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UNC club hockey capitalizes on special teams opportunities to beat ECU, 9-1

UNC junior forward Zach Mangel (10) stays focused during the Saturday, Sept. 23, 2023 game against East Carolina University. UNC beat ECU with a score of 9-1.

Every Wednesday, the UNC club hockey team walks into practice knowing what to expect. 

The team only gets two hours of practice time on the ice per week and first-year head coach Adam Dauda devotes about a quarter of it to drilling special teams scenarios.

In North Carolina's 9-1 win against East Carolina University on Saturday, the Tar Heels found the back of the net three times during power plays. 

This success is not random. 

Last weekend, UNC beat Kentucky, 4-2, in a similar fashion, utilizing special teams on both the offensive and defensive fronts. While the Tar Heels only scored off a power play once, they also held the Wildcats to two goals during the seven penalties called against them. 

With ambitions to go to their first-ever American College Hockey Association Division 2 National Championship, Dauda said that special teams has been a "very big focus" for the Tar Heels.

“Nowadays, at any level, the special teams battle usually ultimately decides who is the winner of the game because there are so many penalties in the game," Dauda said. "If you can capitalize on [it], which we've done, it pays dividends at the end of the day.” 

Each of the three goals that North Carolina scored off of power play opportunities came from first-year students, with defensemen Nick Curley and Cam Glonek and forward Matt Grady all putting the puck in the mesh. 

Curley's goal was his first as a Tar Heel. Following a pass across the ice from Glonek with nine minutes left in the second period, he attacked the net from the left and shot it between the posts, taking advantage of a Pirates team that was down a man.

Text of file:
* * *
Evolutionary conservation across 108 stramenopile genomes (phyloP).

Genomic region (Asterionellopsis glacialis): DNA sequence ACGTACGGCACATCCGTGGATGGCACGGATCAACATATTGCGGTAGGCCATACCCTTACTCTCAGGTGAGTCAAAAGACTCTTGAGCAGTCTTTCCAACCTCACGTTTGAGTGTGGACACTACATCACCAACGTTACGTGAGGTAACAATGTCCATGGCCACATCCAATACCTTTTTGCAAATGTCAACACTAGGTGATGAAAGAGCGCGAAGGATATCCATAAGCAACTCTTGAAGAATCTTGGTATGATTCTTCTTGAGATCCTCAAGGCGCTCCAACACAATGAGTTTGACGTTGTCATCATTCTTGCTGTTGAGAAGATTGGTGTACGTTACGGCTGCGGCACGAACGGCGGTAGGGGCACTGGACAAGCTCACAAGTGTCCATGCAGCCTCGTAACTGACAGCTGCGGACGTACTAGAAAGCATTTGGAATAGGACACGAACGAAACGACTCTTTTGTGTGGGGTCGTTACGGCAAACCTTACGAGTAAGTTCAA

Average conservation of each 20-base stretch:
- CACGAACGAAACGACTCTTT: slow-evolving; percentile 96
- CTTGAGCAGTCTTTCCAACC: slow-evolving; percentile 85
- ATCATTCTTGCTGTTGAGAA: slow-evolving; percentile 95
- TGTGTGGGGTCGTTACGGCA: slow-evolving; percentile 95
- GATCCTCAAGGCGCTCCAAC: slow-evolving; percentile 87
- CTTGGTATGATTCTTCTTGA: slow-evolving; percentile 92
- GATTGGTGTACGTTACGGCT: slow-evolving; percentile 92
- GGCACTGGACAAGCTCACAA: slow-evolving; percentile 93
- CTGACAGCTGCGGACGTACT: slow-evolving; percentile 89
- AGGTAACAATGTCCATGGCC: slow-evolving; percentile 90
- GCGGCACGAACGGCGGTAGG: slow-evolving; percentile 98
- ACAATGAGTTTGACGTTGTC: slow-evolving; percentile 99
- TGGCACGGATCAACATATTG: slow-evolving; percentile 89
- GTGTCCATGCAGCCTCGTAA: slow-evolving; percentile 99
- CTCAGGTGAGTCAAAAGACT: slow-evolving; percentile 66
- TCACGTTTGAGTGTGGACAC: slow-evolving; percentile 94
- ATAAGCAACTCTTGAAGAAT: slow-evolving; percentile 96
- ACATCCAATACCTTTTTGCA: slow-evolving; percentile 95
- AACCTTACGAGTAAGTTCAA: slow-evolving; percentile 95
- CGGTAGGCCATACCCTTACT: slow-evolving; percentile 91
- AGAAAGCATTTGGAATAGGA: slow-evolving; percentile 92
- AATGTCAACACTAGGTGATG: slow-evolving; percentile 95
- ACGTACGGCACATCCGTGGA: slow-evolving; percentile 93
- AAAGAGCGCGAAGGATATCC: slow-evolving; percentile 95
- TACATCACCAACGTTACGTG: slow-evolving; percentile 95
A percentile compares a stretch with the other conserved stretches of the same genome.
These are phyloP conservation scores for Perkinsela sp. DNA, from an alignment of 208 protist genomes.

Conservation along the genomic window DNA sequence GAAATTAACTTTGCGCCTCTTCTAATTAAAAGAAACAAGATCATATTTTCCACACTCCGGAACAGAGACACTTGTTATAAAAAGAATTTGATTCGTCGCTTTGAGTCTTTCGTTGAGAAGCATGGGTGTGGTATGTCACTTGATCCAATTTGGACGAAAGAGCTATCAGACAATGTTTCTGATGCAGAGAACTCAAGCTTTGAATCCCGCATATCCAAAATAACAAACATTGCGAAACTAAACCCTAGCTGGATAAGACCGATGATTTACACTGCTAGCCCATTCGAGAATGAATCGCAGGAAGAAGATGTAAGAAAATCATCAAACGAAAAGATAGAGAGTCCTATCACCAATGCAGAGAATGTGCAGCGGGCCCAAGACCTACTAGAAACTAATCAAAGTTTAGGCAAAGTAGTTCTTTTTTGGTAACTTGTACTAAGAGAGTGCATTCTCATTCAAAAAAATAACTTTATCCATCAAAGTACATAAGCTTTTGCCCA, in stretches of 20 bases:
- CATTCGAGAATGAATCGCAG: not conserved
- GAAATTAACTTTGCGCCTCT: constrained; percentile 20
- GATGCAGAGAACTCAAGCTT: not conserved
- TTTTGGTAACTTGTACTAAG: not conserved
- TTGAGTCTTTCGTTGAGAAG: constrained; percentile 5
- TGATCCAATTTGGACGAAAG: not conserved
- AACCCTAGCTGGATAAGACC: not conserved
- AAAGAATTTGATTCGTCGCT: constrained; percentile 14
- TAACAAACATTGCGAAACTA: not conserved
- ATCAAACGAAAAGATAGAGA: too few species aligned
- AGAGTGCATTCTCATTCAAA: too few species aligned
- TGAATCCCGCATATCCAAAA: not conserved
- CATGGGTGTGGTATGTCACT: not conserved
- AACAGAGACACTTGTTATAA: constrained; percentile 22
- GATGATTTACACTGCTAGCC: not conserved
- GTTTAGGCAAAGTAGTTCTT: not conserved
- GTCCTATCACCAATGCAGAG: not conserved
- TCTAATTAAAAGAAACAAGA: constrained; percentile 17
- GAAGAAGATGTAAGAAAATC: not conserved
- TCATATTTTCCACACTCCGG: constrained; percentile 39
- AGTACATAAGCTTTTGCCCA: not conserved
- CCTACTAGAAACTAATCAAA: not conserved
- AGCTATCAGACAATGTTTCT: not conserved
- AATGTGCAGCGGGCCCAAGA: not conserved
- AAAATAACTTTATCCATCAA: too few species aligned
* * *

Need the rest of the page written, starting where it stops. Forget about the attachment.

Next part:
“I think we've just been able to capitalize off [power plays] just because of how well we communicate with each other and how [instinctual] that practice has really made our unit,” Curley said.

This performance signified a shift from last year, where the Tar Heels would often rely heavily on veteran or top-scoring players. This year, Dauda has made it a point to sharpen the instincts of all players in order to capitalize off of special teams opportunities.

“It’s just very optimistic for the future, seeing young guys step up and knowing years down the line they can continue to do that, hopefully, and even develop further,” he said.

A tough schedule awaits for the Tar Heels. Later this month, UNC will face a slate of in-state teams like UNC Wilmington, Wake Forest and rival N.C. State, as well as travel up to Lyndon, Kentucky for the ACHA Showcase where they will face Indiana, Louisville and Kentucky.

With the instincts already there, UNC will look to continue its special teams success in order to maintain its undefeated record. The Tar Heels are looking to clean up other parts of their play. UNC committed 23 turnovers on Saturday, indicating that the team needs to improve on maintaining possession. 

Still, North Carolina has built a solid foundation in its special teams efforts thanks to Dauda. In the closely contested matches that North Carolina will likely face later this season, already having special teams talent is vital.

“[Dauda] is a very detail-oriented coach with, obviously, a bunch of great experience,” Grady said. “He’s brought [special teams talent] to our program and implemented it right away, and it’s just been a joy to be a part of.”


@dthsports |

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